This storage allows you to use MogileFS, it comes from this blog post.

The MogileFS storage backend is fairly simple: it uses URLs (or, rather, parts of URLs) as keys into the mogile database. When the user requests a file stored by mogile (say, an avatar), the URL gets passed to a view which, using a client to the mogile tracker, retrieves the “correct” path (the path that points to the actual file data). The view will then either return the path(s) to perlbal to reproxy, or, if you’re not using perlbal to reproxy (which you should), it serves the data of the file directly from django.

  • MOGILEFS_DOMAIN: The mogile domain that files should read from/written to, e.g “production”
  • MOGILEFS_TRACKERS: A list of trackers to connect to, e.g. [“”, “”]
  • MOGILEFS_MEDIA_URL (optional): The prefix for URLs that point to mogile files. This is used in a similar way to MEDIA_URL, e.g. “/mogilefs/”
  • SERVE_WITH_PERLBAL: Boolean that, when True, will pass the paths back in the response in the X-REPROXY-URL header. If False, django will serve all mogile media files itself (bad idea for production, but useful if you’re testing on a setup that doesn’t have perlbal running)
  • DEFAULT_FILE_STORAGE: This is the class that’s used for the backend. You’ll want to set this to (or wherever you’ve installed the backend)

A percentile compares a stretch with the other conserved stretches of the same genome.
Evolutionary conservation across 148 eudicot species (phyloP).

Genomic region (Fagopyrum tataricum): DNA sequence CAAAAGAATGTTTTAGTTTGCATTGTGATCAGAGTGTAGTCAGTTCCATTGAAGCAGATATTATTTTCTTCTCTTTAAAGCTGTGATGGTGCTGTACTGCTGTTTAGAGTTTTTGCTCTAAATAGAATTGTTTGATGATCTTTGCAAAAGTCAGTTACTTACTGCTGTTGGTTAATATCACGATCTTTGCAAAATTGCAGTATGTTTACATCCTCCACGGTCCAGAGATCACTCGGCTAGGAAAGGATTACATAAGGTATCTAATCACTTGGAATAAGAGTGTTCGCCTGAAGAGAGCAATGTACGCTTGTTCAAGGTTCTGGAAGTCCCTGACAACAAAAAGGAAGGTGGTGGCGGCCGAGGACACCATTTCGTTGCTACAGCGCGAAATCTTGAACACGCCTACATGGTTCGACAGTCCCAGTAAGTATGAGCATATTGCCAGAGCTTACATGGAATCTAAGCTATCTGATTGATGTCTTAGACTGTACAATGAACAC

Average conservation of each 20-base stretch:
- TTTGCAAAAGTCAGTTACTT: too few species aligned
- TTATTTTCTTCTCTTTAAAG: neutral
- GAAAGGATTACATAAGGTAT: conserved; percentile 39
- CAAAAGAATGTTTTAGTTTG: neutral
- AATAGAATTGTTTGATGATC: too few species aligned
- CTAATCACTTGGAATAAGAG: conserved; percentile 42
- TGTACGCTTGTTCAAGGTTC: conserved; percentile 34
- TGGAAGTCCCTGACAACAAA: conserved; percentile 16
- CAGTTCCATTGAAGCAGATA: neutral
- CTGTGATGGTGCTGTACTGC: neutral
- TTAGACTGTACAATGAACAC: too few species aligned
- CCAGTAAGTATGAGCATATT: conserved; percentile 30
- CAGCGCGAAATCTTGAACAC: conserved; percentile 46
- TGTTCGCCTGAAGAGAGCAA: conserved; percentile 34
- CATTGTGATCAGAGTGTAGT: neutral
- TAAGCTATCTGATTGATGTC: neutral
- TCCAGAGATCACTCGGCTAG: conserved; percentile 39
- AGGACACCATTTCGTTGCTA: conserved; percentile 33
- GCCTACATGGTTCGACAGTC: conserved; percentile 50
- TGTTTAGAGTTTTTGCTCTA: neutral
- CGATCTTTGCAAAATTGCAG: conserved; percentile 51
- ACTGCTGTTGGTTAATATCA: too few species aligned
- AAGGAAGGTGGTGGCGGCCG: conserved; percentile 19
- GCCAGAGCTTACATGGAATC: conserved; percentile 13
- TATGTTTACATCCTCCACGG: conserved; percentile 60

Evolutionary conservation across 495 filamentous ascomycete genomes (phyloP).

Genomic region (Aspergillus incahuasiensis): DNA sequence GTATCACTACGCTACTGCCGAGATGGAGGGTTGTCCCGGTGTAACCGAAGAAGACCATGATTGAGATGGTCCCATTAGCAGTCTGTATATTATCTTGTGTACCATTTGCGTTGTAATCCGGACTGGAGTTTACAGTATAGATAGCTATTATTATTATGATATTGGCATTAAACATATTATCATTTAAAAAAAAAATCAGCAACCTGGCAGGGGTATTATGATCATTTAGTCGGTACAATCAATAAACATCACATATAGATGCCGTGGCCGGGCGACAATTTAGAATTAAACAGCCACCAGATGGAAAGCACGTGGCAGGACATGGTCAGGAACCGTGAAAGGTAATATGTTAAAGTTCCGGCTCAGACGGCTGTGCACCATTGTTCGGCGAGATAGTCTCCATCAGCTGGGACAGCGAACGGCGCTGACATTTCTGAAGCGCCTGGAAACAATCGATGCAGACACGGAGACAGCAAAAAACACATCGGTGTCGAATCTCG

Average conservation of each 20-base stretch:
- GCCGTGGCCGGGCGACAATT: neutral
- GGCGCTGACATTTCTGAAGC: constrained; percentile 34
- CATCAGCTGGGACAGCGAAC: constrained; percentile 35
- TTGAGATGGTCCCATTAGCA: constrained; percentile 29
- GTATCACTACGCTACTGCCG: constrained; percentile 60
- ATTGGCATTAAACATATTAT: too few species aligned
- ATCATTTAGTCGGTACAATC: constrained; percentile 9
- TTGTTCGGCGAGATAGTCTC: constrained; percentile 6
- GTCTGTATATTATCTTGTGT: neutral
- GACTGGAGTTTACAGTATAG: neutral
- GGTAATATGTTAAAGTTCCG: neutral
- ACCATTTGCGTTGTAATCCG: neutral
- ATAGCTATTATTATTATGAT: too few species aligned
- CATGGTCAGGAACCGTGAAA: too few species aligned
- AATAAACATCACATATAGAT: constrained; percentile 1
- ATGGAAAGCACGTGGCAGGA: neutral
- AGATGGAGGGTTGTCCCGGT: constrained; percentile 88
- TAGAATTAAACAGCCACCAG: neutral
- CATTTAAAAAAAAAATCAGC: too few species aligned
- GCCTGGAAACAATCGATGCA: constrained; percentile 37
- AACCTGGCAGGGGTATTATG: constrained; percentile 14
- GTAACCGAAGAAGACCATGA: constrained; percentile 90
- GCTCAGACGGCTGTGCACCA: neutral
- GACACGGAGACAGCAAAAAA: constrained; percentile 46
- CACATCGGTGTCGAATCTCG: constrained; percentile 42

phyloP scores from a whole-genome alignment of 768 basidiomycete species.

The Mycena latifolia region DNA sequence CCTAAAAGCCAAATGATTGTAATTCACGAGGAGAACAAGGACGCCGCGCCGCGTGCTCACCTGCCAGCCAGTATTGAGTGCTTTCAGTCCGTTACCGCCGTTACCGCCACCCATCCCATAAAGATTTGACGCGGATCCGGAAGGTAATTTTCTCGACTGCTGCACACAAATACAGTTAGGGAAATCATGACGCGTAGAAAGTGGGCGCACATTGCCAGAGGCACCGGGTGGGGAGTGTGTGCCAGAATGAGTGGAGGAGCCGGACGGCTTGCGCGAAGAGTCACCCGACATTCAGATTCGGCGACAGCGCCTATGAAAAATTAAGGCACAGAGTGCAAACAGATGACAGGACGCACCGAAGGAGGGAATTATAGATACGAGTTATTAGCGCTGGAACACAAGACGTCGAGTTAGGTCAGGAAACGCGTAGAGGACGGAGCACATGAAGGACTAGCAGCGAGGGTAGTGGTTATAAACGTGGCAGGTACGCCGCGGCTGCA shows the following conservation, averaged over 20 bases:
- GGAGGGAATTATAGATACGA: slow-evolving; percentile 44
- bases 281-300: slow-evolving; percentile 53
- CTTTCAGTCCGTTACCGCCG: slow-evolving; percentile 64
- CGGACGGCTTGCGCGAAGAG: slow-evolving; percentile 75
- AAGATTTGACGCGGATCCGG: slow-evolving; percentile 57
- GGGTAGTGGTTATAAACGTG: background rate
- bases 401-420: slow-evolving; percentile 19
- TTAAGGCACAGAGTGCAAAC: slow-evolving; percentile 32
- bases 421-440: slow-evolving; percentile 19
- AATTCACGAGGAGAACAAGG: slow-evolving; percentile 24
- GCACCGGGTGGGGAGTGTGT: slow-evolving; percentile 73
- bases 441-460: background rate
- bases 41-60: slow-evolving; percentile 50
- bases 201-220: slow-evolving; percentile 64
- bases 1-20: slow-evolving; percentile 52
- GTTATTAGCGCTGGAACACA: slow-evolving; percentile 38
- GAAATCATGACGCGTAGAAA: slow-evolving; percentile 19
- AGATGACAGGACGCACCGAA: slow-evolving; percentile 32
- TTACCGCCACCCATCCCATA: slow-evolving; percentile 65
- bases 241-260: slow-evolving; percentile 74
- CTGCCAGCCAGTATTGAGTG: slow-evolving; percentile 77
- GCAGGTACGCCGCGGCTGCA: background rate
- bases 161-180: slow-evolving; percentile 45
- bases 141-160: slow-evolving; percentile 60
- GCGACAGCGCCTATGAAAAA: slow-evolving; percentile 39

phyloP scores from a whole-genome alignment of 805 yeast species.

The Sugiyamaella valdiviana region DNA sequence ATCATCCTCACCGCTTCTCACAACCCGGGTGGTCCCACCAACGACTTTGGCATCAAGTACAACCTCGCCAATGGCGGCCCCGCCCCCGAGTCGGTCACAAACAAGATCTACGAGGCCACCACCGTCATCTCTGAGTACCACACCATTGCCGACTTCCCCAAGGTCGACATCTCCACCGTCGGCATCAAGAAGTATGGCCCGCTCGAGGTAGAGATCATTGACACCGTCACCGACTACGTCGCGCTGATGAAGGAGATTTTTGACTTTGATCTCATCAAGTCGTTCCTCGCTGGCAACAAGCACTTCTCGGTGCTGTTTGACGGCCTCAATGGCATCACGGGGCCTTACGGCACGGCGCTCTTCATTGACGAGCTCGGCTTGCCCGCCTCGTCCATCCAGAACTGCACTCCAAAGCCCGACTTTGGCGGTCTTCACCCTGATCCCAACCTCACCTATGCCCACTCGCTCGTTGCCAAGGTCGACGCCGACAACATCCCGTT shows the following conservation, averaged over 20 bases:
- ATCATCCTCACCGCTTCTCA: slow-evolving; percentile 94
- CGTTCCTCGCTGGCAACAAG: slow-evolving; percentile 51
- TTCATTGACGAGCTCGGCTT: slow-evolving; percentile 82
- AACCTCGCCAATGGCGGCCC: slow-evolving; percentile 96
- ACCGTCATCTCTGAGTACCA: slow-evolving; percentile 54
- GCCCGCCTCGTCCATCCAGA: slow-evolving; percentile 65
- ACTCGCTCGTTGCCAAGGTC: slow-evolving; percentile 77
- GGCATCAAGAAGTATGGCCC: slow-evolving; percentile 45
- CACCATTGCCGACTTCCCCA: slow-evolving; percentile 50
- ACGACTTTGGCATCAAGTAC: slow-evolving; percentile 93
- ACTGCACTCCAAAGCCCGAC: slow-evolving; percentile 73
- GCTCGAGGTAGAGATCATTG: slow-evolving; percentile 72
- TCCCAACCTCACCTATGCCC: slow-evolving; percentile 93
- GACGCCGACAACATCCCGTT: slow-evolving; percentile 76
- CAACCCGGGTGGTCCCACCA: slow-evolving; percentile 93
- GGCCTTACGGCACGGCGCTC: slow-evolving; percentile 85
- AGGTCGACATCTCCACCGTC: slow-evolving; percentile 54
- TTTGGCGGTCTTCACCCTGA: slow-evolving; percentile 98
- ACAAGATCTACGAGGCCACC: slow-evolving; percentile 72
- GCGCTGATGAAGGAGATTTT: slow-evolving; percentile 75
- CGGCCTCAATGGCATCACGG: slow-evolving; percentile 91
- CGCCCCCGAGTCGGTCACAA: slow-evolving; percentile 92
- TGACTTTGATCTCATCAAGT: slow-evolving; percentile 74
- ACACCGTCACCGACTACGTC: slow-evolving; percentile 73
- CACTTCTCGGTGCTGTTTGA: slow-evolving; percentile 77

Getting files into mogile

The great thing about file backends is that we just need to specify the backend in the model file and everything is taken care for us - all the default save() methods work correctly.

For Fluther, we have two main media types we use mogile for: avatars and thumbnails. Mogile defines “classes” that dictate how each type of file is replicated - so you can make sure you have 3 copies of the original avatar but only 1 of the thumbnail.

In order for classes to behave nicely with the backend framework, we’ve had to do a little tomfoolery. (This is something that may change in future versions of the filestorage framework).

Here’s what the file looks like for the avatars:

from django.core.filestorage import storage

# TODO: Find a better way to deal with classes. Maybe a generator?
class AvatarStorage(storage.__class__):
    mogile_class = 'avatar'

class ThumbnailStorage(storage.__class__):
    mogile_class = 'thumb'

class Avatar(models.Model):
    user = models.ForeignKey(User, null=True, blank=True)
    image = models.ImageField(storage=AvatarStorage())
    thumb = models.ImageField(storage=ThumbnailStorage())

Each of the custom storage classes defines a class attribute which gets passed to the mogile backend behind the scenes. If you don’t want to worry about mogile classes, don’t need to define a custom storage engine or specify it in the field - the default should work just fine.

Serving files from mogile

Now, all we need to do is plug in the view that serves up mogile data.

Here’s what we use:

urlpatterns += patterns(",
    (r'^%s(?P<key>.*)' % settings.MOGILEFS_MEDIA_URL[1:],

Any url beginning with the value of MOGILEFS_MEDIA_URL will get passed to our view. Since MOGILEFS_MEDIA_URL requires a leading slash (like MEDIA_URL), we strip that off and pass the rest of the url over to the view.

That’s it! Happy mogiling!